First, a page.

And at that point I decided to check out the military. I was thinking I had nothing to lose. See what they have to offer and also maybe pay for college down the road. So that’s what led me to enlisting.
And… Go ahead.
Mark: So that was Army? You went to the Army. What year was that?
Ilya: I signed up in 1998. And I was in reserve for a couple of years. Then I left and I got called up in 2004 to IRR.
Mark: Right. And then you went to Iraq from there?
Ilya: We went to Kuwait to stay there for a few months. And then we crossed into Iraq in early 2005. We went to Tikrit. Cob Speicher. And did different things there. We did QRF, we did Base Security. And then after a few months, we started doing convoys.
That’s how I got injured. I was a .50 Cal gunner on a Humvee. And I got thrown off from the hatch. After that, I can’t remember a whole lot, but from what my buddies tell me, I was trying to talk Russian to them when they were trying to take care of me.
They put me up in the chopper. Took me to Balad and I think the Australian surgeons took my spleen out and then they sent me to Germany I think. I was in Germany for a little bit. Then Walter Reed. Then a couple more hospitals, then that was pretty much it.
Mark: Geez. So was your convoy hit by EID, or…?
Ilya: Not that day, actually. No. What happened is our driver decided to ram a vehicle. I had a chance to shoot it, but I didn’t think it was worth it. I wasn’t sure if it was a threat, but our driver thought it was. And I guess we… the Humvee flipped in the process of eliminating that vehicle.
Mark: Doesn’t sound like that was a great decision.
Ilya: Yeah, I didn’t think it was. The guy disappeared on us. He’s nowhere to be seen. I want to tell him a few things, but…
Mark: Oh, geez. You mean the driver…?
Ilya: Right, right.
Mark: Okay, so you ended up with a traumatic brain injury. Is that right? And a lot of broken bones, and you lost your spleen.
So what was the recovery like for you?
Ilya: The recovery was tough because I was separated from the unit. And it was very chaotic. I was taking a lot of morphine and everything’s a blur. I went from one hospital to another. And then I was sent home. I was still taking a lot of opiates. It was just a difficult time adjusting back to civilian life. Because I really didn’t have any skills and my mind was sort of like, missing a link. Thoughts were misfiring, and just didn’t seem right.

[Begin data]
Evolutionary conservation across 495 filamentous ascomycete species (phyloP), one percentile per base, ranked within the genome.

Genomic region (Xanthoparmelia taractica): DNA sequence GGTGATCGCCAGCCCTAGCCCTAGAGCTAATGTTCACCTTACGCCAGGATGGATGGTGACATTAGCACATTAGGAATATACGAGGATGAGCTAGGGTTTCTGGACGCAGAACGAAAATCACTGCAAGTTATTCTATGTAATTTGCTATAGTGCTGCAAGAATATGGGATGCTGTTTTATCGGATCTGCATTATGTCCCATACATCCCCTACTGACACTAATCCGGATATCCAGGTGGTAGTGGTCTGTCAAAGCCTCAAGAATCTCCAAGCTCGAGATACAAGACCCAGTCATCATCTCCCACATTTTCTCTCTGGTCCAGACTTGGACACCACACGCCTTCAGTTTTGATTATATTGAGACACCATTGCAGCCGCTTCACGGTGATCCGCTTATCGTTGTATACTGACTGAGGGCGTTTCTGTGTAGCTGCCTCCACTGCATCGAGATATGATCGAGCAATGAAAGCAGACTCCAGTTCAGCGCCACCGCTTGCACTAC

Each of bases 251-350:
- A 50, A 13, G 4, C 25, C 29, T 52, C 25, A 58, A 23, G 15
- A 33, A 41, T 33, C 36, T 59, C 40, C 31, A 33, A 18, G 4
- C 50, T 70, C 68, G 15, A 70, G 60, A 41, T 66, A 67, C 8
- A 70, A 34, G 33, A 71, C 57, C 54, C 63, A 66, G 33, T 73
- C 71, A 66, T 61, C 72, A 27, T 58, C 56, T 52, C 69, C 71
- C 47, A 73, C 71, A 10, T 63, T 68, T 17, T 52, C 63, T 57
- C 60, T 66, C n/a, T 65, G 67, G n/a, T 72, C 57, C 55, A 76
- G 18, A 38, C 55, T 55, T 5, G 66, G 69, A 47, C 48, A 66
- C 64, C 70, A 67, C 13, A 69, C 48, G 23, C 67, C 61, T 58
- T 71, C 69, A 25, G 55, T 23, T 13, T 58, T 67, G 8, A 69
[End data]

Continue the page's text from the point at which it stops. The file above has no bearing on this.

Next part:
Mark: You know, I have to say, I just saw the movie “Thank You for Your Service.” I don’t think it’s out yet. It’ll probably be out by the time this podcast posts, but it was produced by Jason Hall, who was involved in the movie “American Sniper.”
Anyways, they did a really good job of showing exactly what you’re talking about. They followed these vets who had, you know, traumatic experiences and were suffering from PTS and how their family lives were just imploding and they had difficulty concentrating, and they lost memory and they were waking up in the middle of the night with these, like, intense images of… Flashbacks I guess you’d call that. And they were short-tempered with their family.
I mean, all these things that sounds like you experienced too. And how hard it was to operate within… The VA system, let’s just say, didn’t… from the movie, didn’t seem like it was doing anybody any favors. You know? They were good at issuing drugs, but they weren’t really helping. Healing.
Ilya: No, definitely. I felt… I really didn’t know much about the VA because when I got discharged, I went straight home. Away from my unit. And what you’re speaking about it very true. I have very little patience and creating distance between you and family members. I was in a relationship for about 6 years that ended right there. All my friends were saying I was angry. I didn’t see it that way, but everything changed, definitely.
And it was hard to find how to turn that switch off.
Mark: Right. Yeah, you just didn’t have the tools. And the drugs were just numbing it, right?
Did you have issues with… another big issue is depression and suicidal thoughts. Did any of it affect you at all?
Ilya: Depression, yeah. Big time. Yeah, a lot of times I just… Yeah, I didn’t have any reason to really go on because after my daughter’s mother and I split, it was really tough to see that part of my life go.
Mark: Mm-hmm. I bet. Wow.
So was there a turning point for you? What kind of helped you haul yourself up by your bootstraps and then go… this is all before Greece. Go work for the VA or think that you could help others by working at the VA?
Ilya: Well, I figured that if I’m struggling so much, maybe I can be one to help others. And that was what my driving force was. I experienced it so now I know what’s going on. So I just figured I need to find a way to make myself useful to others. And that was by going through school.